Dhalpur (Assam): Successive governments in Assam, including the one headed by BJP’s Sarbananda Sonowal, plied the villages in Sipajhar area of Darrang district with facilities like electricity connection, fair price shops, banks and schools, before the proverbial long arm of the law came down hard on them.

The displaced people of Dhalpur I, II and III villages are baffled at the state’s retribution after the government had “legitimised” their settlements by implementing several development projects over decades.

During a visit to the three affected villages at a ‘char’ (sandbar of the Brahmaputra), a PTI correspondent saw scores of facilities created by the government, including toilets built under the Centre’s ‘Swachh Bharat Mission’.

There are five Aadhaar centres on the river island to provide the unique identity cards with a permanent address to people now branded as “encroachers”.

The Darrang district administration, however, claimed these structures were set up by “earlier governments” and will be shifted “as per rules”.

According to different accounts, around 1,200-1,400 houses were razed on two different days last week, leaving over 7,000 people homeless.

The eviction drive, conducted amid stiff resistance by the local people, also left two dead in police firing on September 24, including a 12-year-old boy who had got his first identity proof, an Aadhaar card, just before he was shot dead. Over 20 people were injured, including policemen.

“After 1983, the government started recognising us as erosion-affected people, who were displaced from different flood-prone lower Assam districts. In the subsequent years, they gave us electricity connections,” said Safer Ali, whose house at Dhalpur-III was demolished on September 23.

Gradually, schools, health centres, Anganwadi centres, fair price shops, a post office and sub-branches of several banks came up in the ‘char’, he told PTI while showing around the villages.

“The government also constructed several houses under the Pradhan Mantri Gramin Awas Yojana (PMGAY), previously known as Indira Awas Yojana. They gave us solar panels and built septic toilets at our homes, all under the last BJP government,” Ali said.

Several such toilets constructed under the ‘Swachh Bharat Mission’ by PSU oil firm Numaligarh Refinery under its CSR activities are still there, unaffected by the eviction drive.

“We were provided with solar panels by the government as power supply is erratic here. If we are encroachers, why did the authority give us all the support to improve our living standard here in Dhalpur?” asked Ali indignantly.

Some of the state-supported facilities are Majarkhanda Anganwadi Kendra run by Social Welfare Department, Pub Dhalpur Lower Primary School, No 3 Dhalpur Pub Chuba LP School, No 1 Dhalpur LP School, a fair price shop at Dhalpur-III, Dhalpur post office and many sub-health centres.

The biggest of the government establishments is the Dhalpur Bhetibazar Char Primary Health Centre, which has multiple concrete houses spread across more than 1,000 square metres.

“In the entire Dhalpur area, which is marked for eviction, we have a huge number of government facilities including three health centres, 38 lower primary schools, two ME schools, 42 Anganwadi centres and 13 fair price shops,” said Faizur Rahman of Dhalpur-I.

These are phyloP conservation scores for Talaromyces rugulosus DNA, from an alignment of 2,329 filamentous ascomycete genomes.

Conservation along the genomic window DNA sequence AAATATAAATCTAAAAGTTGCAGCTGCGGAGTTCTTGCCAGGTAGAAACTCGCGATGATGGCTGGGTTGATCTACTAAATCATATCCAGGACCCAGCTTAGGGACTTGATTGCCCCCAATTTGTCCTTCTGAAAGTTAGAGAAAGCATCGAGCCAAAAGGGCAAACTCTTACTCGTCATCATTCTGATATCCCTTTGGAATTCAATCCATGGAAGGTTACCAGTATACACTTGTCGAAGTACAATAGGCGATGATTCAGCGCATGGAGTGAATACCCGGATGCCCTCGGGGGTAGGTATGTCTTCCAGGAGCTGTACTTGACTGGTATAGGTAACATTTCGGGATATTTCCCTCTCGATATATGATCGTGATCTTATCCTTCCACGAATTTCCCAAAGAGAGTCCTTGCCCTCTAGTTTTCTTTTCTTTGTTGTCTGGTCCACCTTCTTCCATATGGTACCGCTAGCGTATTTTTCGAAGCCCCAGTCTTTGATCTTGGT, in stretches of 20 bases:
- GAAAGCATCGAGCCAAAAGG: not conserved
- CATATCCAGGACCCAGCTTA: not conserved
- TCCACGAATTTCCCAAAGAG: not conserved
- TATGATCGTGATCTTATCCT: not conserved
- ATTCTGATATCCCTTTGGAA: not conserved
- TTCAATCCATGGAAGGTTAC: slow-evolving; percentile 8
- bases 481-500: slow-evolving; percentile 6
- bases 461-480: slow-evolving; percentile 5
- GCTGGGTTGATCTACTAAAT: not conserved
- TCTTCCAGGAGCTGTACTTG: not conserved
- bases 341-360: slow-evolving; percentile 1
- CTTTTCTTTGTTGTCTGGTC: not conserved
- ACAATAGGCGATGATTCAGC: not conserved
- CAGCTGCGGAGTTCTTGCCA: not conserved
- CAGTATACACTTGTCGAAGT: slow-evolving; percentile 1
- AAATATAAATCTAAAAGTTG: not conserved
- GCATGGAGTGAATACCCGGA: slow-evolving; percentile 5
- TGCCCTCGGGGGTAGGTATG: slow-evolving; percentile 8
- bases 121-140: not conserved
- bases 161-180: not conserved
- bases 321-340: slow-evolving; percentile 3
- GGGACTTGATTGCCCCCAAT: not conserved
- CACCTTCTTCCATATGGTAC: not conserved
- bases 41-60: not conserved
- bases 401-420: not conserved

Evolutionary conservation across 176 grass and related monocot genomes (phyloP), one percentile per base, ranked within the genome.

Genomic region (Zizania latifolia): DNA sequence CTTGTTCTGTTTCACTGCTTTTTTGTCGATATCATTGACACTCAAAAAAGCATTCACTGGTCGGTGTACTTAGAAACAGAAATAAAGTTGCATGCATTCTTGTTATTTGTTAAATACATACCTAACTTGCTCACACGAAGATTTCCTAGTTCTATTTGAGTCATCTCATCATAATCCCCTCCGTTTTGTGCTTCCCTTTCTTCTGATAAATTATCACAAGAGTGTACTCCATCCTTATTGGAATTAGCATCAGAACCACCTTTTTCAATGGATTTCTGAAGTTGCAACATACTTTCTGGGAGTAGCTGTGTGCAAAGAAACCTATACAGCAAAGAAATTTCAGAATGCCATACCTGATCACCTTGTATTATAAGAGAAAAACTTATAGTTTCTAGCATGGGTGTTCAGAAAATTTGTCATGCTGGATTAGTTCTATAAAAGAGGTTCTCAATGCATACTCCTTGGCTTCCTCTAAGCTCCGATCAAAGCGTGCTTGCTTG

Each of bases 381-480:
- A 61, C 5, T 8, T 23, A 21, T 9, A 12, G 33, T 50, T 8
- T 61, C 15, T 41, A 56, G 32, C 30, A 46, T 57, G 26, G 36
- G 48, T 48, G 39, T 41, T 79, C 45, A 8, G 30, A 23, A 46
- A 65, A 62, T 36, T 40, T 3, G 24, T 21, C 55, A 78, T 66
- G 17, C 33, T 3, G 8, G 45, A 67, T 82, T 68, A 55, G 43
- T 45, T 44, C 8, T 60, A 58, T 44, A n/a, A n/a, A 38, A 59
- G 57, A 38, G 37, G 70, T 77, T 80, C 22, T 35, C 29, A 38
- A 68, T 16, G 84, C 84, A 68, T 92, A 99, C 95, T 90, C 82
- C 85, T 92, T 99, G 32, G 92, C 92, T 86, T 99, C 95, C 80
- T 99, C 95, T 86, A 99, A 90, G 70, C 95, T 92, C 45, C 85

Dhalpur also has four sub-branches of various banks like SBI, Central Bank, HDFC and Assam Gramin Vikas Bank and around 10 Common Services Centres (CSC) to promote e-governance, he claimed.

“Around 10 per cent of the houses here were constructed under PMGAY. Almost all the households have solar panels, which were given by the previous governments, including the previous BJP government. If we are illegal here, then why did they give us such facilities?” asked Rahman.

When contacted, Darrang Deputy Commissioner Prabhati Thaosen said the government will study and look at how so many state-sponsored facilities came up in Dhalpur.

“All that was done earlier. As per government policy, what is to be done with these schools and government institutions will be done according to the rules. These will be shifted as per rules,” the deputy commissioner added.

On the claim that toilets and PMGAY houses were built in the last five years also, DC Thaosen said, “That will be looked into. We will study all these things after all this (trouble over eviction) is over. We will have to survey the whole thing and later we will decide accordingly.”

Rafikul Islam, a teacher at Paschim Chuba Lower Primary School run by the government, said his house was demolished but the school building near his home was not touched.

“The officials who came for eviction said they will not demolish public properties as of now. What logic is this? The school is also situated on the encroached land….but only my house was demolished? That means my house could have also been saved,” he said.

DC Thaosen, on her part, said the administration has just “completed the eviction” from the disputed land and many works are “left to be done”.

Asked if any irregularity had been committed as government facilities were provided to “illegal settlers”, the DC said, “That I cannot comment on right now. I will take up the issue with the government.”

Safer Ali alleged the government was trying to “communalise” the eviction drive.

“They have demolished four mosques, two madrassas, one public kabarstan and more than 10 personal kabarstans. Why is the government targeting our religious faith repeatedly?” asked Ali.

Under the ambitious Gorukhuti agriculture project, for whose execution the eviction drive was conducted, the Assam government has allocated Rs 9.60 crore in the current budget to implement modern farming techniques and scientific animal rearing practices across 77,420 bighas of land in Sipajhar area.

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